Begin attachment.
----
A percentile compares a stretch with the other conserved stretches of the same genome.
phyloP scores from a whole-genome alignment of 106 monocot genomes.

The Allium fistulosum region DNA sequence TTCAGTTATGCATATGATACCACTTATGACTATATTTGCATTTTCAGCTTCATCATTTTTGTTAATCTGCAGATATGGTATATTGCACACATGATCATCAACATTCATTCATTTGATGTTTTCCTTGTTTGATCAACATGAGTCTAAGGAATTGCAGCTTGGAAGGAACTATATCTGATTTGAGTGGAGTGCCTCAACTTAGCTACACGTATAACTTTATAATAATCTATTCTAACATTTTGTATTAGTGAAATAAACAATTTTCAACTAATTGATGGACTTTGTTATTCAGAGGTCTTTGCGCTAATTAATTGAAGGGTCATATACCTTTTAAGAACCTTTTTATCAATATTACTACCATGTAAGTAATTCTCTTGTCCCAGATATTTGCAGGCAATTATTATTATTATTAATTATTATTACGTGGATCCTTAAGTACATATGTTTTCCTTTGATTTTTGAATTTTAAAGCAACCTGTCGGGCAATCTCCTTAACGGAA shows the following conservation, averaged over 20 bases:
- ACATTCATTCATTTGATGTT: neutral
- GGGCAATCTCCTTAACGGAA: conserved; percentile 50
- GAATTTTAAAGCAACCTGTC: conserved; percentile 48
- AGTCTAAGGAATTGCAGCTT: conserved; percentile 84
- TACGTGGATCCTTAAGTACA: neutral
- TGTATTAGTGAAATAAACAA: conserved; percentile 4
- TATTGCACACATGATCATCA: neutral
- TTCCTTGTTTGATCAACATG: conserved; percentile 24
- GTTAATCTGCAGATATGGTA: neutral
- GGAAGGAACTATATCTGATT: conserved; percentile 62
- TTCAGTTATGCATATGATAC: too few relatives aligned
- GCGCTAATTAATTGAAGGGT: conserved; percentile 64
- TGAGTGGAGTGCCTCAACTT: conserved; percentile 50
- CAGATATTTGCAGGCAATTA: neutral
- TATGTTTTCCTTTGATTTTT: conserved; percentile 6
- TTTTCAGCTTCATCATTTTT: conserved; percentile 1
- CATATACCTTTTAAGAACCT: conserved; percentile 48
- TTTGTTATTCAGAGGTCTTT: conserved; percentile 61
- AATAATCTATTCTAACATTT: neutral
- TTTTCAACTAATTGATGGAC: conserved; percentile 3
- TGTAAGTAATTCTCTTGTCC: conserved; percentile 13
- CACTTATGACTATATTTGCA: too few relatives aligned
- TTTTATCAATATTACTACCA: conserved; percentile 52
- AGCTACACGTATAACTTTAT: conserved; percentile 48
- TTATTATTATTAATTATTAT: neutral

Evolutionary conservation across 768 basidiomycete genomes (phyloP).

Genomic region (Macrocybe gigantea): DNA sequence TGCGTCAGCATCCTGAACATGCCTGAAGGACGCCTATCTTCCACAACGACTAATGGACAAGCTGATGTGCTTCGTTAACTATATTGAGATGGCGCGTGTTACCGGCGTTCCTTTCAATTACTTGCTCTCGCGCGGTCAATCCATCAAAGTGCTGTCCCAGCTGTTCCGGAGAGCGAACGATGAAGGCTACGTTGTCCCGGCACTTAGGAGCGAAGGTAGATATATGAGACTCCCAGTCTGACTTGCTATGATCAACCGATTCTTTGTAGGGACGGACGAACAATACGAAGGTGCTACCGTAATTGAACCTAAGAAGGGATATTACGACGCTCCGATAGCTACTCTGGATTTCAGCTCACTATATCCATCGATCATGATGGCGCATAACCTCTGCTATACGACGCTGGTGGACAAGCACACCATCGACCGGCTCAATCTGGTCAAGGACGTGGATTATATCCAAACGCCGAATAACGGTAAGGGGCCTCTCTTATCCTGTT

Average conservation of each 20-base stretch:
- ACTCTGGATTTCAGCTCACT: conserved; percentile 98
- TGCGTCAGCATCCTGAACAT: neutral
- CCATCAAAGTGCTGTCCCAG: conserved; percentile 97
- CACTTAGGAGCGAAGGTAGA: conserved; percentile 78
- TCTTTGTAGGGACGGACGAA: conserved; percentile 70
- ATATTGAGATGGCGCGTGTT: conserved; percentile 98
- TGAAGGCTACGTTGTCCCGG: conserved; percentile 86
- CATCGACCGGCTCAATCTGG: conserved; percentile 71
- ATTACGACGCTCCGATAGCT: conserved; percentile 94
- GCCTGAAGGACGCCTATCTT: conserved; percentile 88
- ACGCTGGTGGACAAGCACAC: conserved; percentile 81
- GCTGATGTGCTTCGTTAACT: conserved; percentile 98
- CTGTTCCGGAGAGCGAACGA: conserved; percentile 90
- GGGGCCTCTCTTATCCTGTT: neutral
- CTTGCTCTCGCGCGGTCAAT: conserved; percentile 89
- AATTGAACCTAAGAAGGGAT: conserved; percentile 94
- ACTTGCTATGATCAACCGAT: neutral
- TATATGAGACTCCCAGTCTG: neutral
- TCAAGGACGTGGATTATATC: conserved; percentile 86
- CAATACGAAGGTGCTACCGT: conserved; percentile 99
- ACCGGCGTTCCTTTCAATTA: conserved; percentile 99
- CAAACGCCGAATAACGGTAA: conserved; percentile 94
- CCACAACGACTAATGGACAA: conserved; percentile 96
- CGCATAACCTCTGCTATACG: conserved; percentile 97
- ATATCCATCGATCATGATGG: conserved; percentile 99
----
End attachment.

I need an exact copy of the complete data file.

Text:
A percentile compares a stretch with the other conserved stretches of the same genome.
phyloP scores from a whole-genome alignment of 106 monocot genomes.

The Allium fistulosum region DNA sequence TTCAGTTATGCATATGATACCACTTATGACTATATTTGCATTTTCAGCTTCATCATTTTTGTTAATCTGCAGATATGGTATATTGCACACATGATCATCAACATTCATTCATTTGATGTTTTCCTTGTTTGATCAACATGAGTCTAAGGAATTGCAGCTTGGAAGGAACTATATCTGATTTGAGTGGAGTGCCTCAACTTAGCTACACGTATAACTTTATAATAATCTATTCTAACATTTTGTATTAGTGAAATAAACAATTTTCAACTAATTGATGGACTTTGTTATTCAGAGGTCTTTGCGCTAATTAATTGAAGGGTCATATACCTTTTAAGAACCTTTTTATCAATATTACTACCATGTAAGTAATTCTCTTGTCCCAGATATTTGCAGGCAATTATTATTATTATTAATTATTATTACGTGGATCCTTAAGTACATATGTTTTCCTTTGATTTTTGAATTTTAAAGCAACCTGTCGGGCAATCTCCTTAACGGAA shows the following conservation, averaged over 20 bases:
- ACATTCATTCATTTGATGTT: neutral
- GGGCAATCTCCTTAACGGAA: conserved; percentile 50
- GAATTTTAAAGCAACCTGTC: conserved; percentile 48
- AGTCTAAGGAATTGCAGCTT: conserved; percentile 84
- TACGTGGATCCTTAAGTACA: neutral
- TGTATTAGTGAAATAAACAA: conserved; percentile 4
- TATTGCACACATGATCATCA: neutral
- TTCCTTGTTTGATCAACATG: conserved; percentile 24
- GTTAATCTGCAGATATGGTA: neutral
- GGAAGGAACTATATCTGATT: conserved; percentile 62
- TTCAGTTATGCATATGATAC: too few relatives aligned
- GCGCTAATTAATTGAAGGGT: conserved; percentile 64
- TGAGTGGAGTGCCTCAACTT: conserved; percentile 50
- CAGATATTTGCAGGCAATTA: neutral
- TATGTTTTCCTTTGATTTTT: conserved; percentile 6
- TTTTCAGCTTCATCATTTTT: conserved; percentile 1
- CATATACCTTTTAAGAACCT: conserved; percentile 48
- TTTGTTATTCAGAGGTCTTT: conserved; percentile 61
- AATAATCTATTCTAACATTT: neutral
- TTTTCAACTAATTGATGGAC: conserved; percentile 3
- TGTAAGTAATTCTCTTGTCC: conserved; percentile 13
- CACTTATGACTATATTTGCA: too few relatives aligned
- TTTTATCAATATTACTACCA: conserved; percentile 52
- AGCTACACGTATAACTTTAT: conserved; percentile 48
- TTATTATTATTAATTATTAT: neutral

Evolutionary conservation across 768 basidiomycete genomes (phyloP).

Genomic region (Macrocybe gigantea): DNA sequence TGCGTCAGCATCCTGAACATGCCTGAAGGACGCCTATCTTCCACAACGACTAATGGACAAGCTGATGTGCTTCGTTAACTATATTGAGATGGCGCGTGTTACCGGCGTTCCTTTCAATTACTTGCTCTCGCGCGGTCAATCCATCAAAGTGCTGTCCCAGCTGTTCCGGAGAGCGAACGATGAAGGCTACGTTGTCCCGGCACTTAGGAGCGAAGGTAGATATATGAGACTCCCAGTCTGACTTGCTATGATCAACCGATTCTTTGTAGGGACGGACGAACAATACGAAGGTGCTACCGTAATTGAACCTAAGAAGGGATATTACGACGCTCCGATAGCTACTCTGGATTTCAGCTCACTATATCCATCGATCATGATGGCGCATAACCTCTGCTATACGACGCTGGTGGACAAGCACACCATCGACCGGCTCAATCTGGTCAAGGACGTGGATTATATCCAAACGCCGAATAACGGTAAGGGGCCTCTCTTATCCTGTT

Average conservation of each 20-base stretch:
- ACTCTGGATTTCAGCTCACT: conserved; percentile 98
- TGCGTCAGCATCCTGAACAT: neutral
- CCATCAAAGTGCTGTCCCAG: conserved; percentile 97
- CACTTAGGAGCGAAGGTAGA: conserved; percentile 78
- TCTTTGTAGGGACGGACGAA: conserved; percentile 70
- ATATTGAGATGGCGCGTGTT: conserved; percentile 98
- TGAAGGCTACGTTGTCCCGG: conserved; percentile 86
- CATCGACCGGCTCAATCTGG: conserved; percentile 71
- ATTACGACGCTCCGATAGCT: conserved; percentile 94
- GCCTGAAGGACGCCTATCTT: conserved; percentile 88
- ACGCTGGTGGACAAGCACAC: conserved; percentile 81
- GCTGATGTGCTTCGTTAACT: conserved; percentile 98
- CTGTTCCGGAGAGCGAACGA: conserved; percentile 90
- GGGGCCTCTCTTATCCTGTT: neutral
- CTTGCTCTCGCGCGGTCAAT: conserved; percentile 89
- AATTGAACCTAAGAAGGGAT: conserved; percentile 94
- ACTTGCTATGATCAACCGAT: neutral
- TATATGAGACTCCCAGTCTG: neutral
- TCAAGGACGTGGATTATATC: conserved; percentile 86
- CAATACGAAGGTGCTACCGT: conserved; percentile 99
- ACCGGCGTTCCTTTCAATTA: conserved; percentile 99
- CAAACGCCGAATAACGGTAA: conserved; percentile 94
- CCACAACGACTAATGGACAA: conserved; percentile 96
- CGCATAACCTCTGCTATACG: conserved; percentile 97
- ATATCCATCGATCATGATGG: conserved; percentile 99